How the logics of the market, bureaucracy, professionalism and care are reconciled in practice: an empirical ethics approach

Florien M. Kruse, Wieke M. R. Ligtenberg, Anke J. M. Oerlemans, Stef Groenewoud, and Patrick P. T. Jeurissen
Submitted: November, 2020

In the Netherlands, the for-profit sector has gained a substantial share of nursing home care within just a few years. The ethical question that arises from the growth of for-profit care is whether the market logic can be reconciled with the provision of healthcare. This question relates to the debate on the Moral Limits of Markets (MLM) and commodification of care. Firstly, we construct a theoretical framework from existing literature; this theoretical framework differentiates four logics: the market, bureaucracy, professionalism, and care. Secondly, we follow an empirical ethics approach; we used three for-profit nursing homes as case studies and conducted qualitative interviews with various stakeholders. The for-profit nursing home sector does embrace the logic of the market but reconciles it with other logics (i.e. logic of care and logic of professionalism). Importantly, for-profit nursing homes have created an environment in which care professionals can provide person-oriented care, thereby reconciling the logic of the market with the logic of care.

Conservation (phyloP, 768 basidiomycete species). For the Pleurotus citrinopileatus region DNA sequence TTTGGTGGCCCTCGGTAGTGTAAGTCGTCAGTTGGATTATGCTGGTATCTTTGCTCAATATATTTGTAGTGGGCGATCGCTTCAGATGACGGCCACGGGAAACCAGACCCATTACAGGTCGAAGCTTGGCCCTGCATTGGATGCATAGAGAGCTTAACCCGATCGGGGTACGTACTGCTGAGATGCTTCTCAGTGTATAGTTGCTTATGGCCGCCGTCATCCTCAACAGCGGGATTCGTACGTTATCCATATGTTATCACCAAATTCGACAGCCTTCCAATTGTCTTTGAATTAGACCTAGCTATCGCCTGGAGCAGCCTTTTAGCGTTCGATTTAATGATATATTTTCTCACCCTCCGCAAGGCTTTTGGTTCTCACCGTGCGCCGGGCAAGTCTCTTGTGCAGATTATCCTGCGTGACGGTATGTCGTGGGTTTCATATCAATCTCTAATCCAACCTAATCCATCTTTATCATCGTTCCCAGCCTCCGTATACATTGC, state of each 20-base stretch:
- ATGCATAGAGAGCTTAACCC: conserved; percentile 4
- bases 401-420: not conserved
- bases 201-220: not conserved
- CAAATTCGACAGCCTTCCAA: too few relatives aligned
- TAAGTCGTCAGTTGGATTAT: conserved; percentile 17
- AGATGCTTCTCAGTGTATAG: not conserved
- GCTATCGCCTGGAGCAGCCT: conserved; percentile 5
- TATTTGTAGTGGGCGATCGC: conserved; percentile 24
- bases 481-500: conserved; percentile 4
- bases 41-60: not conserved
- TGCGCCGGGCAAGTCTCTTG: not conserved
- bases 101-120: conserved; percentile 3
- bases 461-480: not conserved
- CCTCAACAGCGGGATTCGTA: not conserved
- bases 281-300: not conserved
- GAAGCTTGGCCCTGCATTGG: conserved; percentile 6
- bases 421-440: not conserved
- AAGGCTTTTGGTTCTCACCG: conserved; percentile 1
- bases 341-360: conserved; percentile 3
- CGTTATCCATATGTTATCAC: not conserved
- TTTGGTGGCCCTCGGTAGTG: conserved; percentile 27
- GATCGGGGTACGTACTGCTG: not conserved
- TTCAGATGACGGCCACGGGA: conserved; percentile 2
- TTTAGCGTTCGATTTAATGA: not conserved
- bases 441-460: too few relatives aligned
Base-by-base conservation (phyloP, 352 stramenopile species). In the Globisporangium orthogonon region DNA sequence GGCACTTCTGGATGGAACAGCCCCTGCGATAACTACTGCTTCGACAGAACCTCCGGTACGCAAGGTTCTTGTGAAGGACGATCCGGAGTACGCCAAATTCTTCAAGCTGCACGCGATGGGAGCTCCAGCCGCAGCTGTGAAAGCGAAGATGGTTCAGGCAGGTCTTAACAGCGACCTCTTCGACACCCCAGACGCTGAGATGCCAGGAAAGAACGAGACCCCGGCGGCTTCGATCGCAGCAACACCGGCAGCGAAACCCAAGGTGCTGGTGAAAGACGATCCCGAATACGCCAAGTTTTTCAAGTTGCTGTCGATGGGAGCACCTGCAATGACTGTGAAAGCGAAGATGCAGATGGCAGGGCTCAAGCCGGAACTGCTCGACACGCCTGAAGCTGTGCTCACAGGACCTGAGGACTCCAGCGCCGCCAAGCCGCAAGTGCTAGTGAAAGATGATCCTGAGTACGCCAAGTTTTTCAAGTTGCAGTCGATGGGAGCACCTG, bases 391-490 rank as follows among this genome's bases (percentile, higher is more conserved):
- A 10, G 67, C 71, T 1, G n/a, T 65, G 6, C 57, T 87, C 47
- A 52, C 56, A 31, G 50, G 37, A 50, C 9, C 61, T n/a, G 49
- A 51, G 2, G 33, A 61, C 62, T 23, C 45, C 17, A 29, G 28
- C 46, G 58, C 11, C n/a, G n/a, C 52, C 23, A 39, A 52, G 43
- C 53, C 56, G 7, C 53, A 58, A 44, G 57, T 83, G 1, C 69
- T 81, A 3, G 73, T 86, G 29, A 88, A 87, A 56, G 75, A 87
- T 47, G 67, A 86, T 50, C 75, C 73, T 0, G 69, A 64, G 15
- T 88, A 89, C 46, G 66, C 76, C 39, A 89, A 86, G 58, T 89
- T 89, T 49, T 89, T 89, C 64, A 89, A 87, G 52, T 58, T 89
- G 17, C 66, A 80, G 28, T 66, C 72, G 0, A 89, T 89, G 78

• Medical Ethics
  • Professionalism